Excellent clinicians help patients expand their circle of trust, beyond their favorite physician, to include more members of the healthcare team.
“Doc, I wasn’t going to let anyone tell me I should go to the emergency room except you.”
My long-time patient, Mr. G, greeted me with this declaration when I saw him in the office after my two-day absence to attend a medical conference. It was punctuated with a few gasps to catch his breath and the hiss of nasal oxygen at full blast. As I took him in, short of breath and diffusely swollen with interstitial fluid, I felt simultaneously honored and disturbed by his trust. What had I done to lead him to believe that I was the only clinician who could capably decide that he needed hospitalization?
Over the years, it’s been common for patients to seek my approval for tests and procedures that other clinicians or specialists have recommended. This is especially the case in recent years, as many relationships with my patients have reached the decade or more mark, and we have developed a strong connection. What they’re seeking is not my knowledge, but my blessing, knowing that I’m looking out for their best interest.
While considering Mr. G’s near-critical deterioration in my absence, I recognized a vulnerability that our relationship had created. Mr. G had come to trust me, but not my team. Perhaps I became so proud and pleased with acquiring his trust that I didn’t make enough effort to display my own trust in my partners and support staff.
Today, patients have many ways to contact and interact with physicians in addition to coming into the clinic. There are patient portals, phone follow-up and, in some practices, telehealth visits. I’ve even given some of my long-term complex patients my personal email or cell phone number if they’re unable to reach me by other means. They rarely use them. Despite this growing menu of routes to connect with a primary provider, medicine is fundamentally a team sport.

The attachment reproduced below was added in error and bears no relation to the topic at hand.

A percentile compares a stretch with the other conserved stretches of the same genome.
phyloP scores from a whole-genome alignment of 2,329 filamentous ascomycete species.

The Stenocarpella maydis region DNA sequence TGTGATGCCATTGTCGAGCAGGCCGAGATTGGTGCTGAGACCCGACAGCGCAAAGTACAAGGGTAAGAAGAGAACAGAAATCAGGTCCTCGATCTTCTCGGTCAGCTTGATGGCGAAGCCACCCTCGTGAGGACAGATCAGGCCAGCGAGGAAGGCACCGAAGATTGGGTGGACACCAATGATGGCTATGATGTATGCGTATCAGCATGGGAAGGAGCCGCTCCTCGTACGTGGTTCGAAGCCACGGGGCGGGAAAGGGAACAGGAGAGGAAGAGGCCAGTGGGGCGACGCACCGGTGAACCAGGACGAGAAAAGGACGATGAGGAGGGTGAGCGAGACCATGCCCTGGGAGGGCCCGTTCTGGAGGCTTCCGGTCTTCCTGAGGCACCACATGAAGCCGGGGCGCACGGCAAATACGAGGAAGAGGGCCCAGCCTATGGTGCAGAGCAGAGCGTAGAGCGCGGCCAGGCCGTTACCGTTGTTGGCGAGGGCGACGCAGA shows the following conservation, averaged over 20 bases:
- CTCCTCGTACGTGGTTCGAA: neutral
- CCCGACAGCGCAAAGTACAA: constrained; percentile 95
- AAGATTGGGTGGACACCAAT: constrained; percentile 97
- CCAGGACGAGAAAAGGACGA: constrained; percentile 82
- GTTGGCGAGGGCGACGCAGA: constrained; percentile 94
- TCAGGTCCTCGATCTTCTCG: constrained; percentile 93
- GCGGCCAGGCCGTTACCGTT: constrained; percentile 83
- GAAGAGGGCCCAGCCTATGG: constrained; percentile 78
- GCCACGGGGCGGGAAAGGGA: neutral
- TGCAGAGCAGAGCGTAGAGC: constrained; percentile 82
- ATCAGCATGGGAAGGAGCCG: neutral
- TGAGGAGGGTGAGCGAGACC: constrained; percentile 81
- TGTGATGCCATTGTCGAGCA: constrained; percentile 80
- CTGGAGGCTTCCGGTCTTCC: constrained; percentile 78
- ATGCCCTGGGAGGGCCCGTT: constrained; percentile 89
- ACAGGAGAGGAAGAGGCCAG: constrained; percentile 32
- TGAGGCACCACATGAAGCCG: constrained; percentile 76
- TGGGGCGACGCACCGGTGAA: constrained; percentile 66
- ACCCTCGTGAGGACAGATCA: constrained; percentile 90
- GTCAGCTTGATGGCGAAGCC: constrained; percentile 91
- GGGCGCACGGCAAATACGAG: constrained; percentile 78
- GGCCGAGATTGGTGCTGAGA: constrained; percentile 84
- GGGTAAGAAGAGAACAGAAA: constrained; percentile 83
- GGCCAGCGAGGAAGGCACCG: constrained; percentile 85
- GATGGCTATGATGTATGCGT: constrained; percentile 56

No single clinician can be available every time a patient is in need. While this sounds obvious, the breadth of responsibility it involves may be less so. We are all accustomed to giving a “sign-out” or summary of unresolved patient issues to a covering clinician; this is ingrained in the culture of medical training and practice. Mr. G helped me realize how expressing the strong confidence I have in my covering colleagues is just as important. I need to pay the trust forward.
Not only do clinicians need to be interdependent, but also we need to manage up and trust our entire care team. This way, our group can develop and maintain a standard of excellence that is conveyed to patients at every touchpoint, like a trusted brand. Further, we can demonstrate our trust in the way we speak to and about each other.
When Mr. G returns for his post-hospital follow-up visit, I’m going to find a few minutes to ask him how he feels about our office care team, and express my complete trust in them. Gradually, I’ll strive to help all of my patients understand that, while I will always be their primary care provider, everyone in our medical “home” has their back.